Leadership Camp Inspires College Student

October 14, 2015 at 1:47 PM

With thanks to Jess Hunt, student reporter

I was lucky enough to be chosen to represent Saint Kentigern College at the World Vision and Sanitarium scholarship week held last week. Students from 31 of the highest-achieving secondary schools were awarded scholarships for their efforts in helping towards World Vision and the 40 Hour Famine this year.

Day one started with mixing and mingling between the students as we arrived at the World Vision head office in Penrose. The World Vision crew organised a simulation game where we undertook tasks similar to those of which people living in poverty would have to do on a daily basis. These included carrying a bucket of water on our heads with only one hand to support, building a shelter, purifying water, planting seeds and finding information off a large piece of paper with many statistics. Although it got very competitive, as is to be expected from 31 high school students, it was a great insight into the lives of those less fortunate than ourselves and really gave us the opportunity to see what it would be like to walk a day in their shoes. For the rest of the day we met and interacted with the World Vision staff, learning and seeing what their job entitles, how they came to be in that position and how all these jobs come together to ensure World Vision runs smoothly and has the maximum possible benefit for those people it strives to help.

Day two was kicked off with a speaker from Amnesty International introducing us to our topic for the day – the refugee crisis. We learnt the difference between the commonly mistaken migrants and refugees, alongside being shown some very moving videos and statistics parallel to their campaign ‘Double the Quota’, which hopes to double the current refugee quota as it has not been changed in 30 years. Later in the day we visited Glen Innes School where we learnt about the Breakfast Club programme of which Saint Kentigern has a very large and positive relationship with. The stories we were told demonstrated to us of how our shoe banks, mufti day money and donations of used sports equipment have immensely impacted the lives of children living in low-decile schools in Auckland.

Possibly the highlight of the week for many of the students was our next activity – visiting the Mangere Refugee Resettlement Centre. Being some of the very few people ever allowed to visit the facility, we felt extremely blessed and fortunate. After a presentation on how the centre works and its core values, the primary school aged children came and sang us a couple of traditional Maori songs including ‘Tutira Mai Nga Iwi’, commonly taught in primary schools all over New Zealand. The smile, delight and passion on the faces of the children as they presented the songs to us brought the majority of the room to tears. After coming from devastating circumstances and only being in the country for five weeks, the happiness in their faces was the most moving experience I have possibly ever experienced. Afterwards we were given a tour of the facility and met with some students the same age as us who were learning English to be ready to move to schools all around the country in a couple of weeks’ time.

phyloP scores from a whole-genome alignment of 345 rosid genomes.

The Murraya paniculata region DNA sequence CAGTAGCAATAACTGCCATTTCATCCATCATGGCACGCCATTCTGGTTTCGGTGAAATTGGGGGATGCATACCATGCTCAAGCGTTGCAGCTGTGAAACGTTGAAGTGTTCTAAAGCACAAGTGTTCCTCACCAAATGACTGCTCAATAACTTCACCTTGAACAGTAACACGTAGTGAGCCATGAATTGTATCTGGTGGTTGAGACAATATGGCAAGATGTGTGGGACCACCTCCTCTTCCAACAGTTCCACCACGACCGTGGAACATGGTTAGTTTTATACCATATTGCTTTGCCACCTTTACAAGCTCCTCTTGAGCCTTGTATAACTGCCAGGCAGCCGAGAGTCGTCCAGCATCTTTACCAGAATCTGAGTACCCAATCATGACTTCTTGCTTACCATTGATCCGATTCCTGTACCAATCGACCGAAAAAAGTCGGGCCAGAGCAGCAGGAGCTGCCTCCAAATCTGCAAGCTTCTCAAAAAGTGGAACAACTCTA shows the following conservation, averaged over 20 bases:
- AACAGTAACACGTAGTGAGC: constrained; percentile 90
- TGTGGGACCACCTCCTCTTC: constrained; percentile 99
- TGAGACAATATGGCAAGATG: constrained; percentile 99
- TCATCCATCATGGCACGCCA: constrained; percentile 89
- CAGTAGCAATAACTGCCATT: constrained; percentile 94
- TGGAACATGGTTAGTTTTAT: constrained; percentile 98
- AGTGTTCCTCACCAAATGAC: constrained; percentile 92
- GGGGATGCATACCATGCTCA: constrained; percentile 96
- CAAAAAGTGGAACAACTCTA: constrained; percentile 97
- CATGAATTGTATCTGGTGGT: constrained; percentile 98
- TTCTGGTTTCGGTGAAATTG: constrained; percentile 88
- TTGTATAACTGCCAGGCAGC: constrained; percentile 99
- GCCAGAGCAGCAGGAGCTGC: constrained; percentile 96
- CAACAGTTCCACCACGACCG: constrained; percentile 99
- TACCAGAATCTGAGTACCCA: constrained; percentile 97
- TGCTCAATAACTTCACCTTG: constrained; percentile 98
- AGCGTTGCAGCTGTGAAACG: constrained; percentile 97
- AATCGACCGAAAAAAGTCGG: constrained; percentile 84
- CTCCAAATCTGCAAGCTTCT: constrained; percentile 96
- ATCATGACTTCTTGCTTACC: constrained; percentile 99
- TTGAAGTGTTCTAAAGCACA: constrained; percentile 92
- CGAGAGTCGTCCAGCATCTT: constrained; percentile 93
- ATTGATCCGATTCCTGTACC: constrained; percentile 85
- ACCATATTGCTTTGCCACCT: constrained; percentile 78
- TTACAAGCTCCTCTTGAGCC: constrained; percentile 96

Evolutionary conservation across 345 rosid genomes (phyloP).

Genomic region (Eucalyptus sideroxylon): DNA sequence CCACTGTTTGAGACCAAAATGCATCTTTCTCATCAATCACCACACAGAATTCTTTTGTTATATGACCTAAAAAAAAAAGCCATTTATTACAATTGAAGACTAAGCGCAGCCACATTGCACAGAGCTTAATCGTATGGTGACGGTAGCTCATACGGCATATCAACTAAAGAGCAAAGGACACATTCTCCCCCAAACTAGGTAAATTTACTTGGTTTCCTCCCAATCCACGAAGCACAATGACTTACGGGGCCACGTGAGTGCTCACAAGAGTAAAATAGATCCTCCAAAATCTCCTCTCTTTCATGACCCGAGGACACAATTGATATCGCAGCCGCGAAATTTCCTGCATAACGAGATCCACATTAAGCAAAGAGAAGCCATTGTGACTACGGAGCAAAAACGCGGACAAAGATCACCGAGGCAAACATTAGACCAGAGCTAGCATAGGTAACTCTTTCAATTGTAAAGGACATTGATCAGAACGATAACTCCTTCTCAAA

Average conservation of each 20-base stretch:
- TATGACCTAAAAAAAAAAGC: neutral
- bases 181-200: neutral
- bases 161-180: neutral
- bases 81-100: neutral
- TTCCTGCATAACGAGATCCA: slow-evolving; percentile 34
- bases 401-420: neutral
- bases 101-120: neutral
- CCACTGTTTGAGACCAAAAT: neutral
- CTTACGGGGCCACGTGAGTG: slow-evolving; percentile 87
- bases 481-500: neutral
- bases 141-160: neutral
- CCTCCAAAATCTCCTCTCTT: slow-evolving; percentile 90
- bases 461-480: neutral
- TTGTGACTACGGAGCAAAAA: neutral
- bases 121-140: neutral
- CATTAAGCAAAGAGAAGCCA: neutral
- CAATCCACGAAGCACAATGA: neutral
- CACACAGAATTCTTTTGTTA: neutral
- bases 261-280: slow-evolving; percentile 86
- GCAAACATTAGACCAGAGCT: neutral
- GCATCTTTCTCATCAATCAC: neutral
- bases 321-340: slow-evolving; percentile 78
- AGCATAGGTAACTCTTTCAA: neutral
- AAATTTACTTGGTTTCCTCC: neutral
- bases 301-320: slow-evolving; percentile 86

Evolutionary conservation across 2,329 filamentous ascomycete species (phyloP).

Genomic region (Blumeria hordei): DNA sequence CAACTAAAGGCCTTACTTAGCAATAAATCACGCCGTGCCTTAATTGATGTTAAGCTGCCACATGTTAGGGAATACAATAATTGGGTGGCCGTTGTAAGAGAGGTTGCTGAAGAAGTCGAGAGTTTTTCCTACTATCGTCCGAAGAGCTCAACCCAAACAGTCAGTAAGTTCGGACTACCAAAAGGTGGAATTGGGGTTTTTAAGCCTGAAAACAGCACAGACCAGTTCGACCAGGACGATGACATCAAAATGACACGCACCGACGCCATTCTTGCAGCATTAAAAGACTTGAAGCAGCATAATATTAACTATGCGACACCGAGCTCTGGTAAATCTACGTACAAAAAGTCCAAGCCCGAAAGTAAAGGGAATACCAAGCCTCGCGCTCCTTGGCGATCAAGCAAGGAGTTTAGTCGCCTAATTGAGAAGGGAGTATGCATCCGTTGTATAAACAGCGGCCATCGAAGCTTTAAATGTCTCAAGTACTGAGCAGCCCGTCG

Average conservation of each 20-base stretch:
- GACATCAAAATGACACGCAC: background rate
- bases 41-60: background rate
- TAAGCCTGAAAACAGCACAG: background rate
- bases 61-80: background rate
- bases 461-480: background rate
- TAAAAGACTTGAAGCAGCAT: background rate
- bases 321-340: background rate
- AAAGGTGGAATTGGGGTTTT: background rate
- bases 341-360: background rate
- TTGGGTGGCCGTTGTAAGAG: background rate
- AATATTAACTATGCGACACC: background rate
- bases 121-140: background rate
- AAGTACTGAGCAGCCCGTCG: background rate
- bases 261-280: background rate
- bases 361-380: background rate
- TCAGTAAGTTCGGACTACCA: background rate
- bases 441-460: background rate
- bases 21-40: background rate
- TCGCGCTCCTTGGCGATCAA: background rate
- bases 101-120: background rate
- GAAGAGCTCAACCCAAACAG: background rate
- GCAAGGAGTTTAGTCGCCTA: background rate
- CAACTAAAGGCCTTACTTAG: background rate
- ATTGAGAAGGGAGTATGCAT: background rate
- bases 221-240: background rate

Day three we were fortunate enough to have a visit from Labour MP David Shearer and Greens MP Marama Davidson who spoke about their views on the refugee crisis and other current global issues at the moment. Their honesty and transparency in answering the questions thrown at them was very surprising to many of us.

That night was the awards dinner where Saint Kentigern was awarded with the Special Project Award presented by Sanitarium – it was such an honour to accept this award on behalf of my school. I was fortunate enough to have a conversation with the C.E.O of World Vision, Chris Clarke, where I heard some of his fascinating stories of travelling to see how our funds are truly impacting the lives of these people and was able to share some of my overseas service stories as well.

On the final day, one of the World Vision staff gave the scholars a seminar on leadership, the different kinds of leaders, and how to have the greatest impact on changing the world abiding by our leadership style. Throughout the course of the week we were blessed to meet some people who are serving their communities by following the ‘buy one, give one’ rule as when a customer purchases their product they will donate the same product to someone less fortunate in their own community.

I feel I have changed as a person after the experiences I gained throughout the week. I now have the courage to use the skills and knowledge I have gained to go out there and make a change in the world in any way I can. A quote from Mother Teresa sums up my newfound knowledge and excitement towards how I can impact the future: ‘I alone cannot change the world, but I can cast a stone across the waters to create many ripples.’ 

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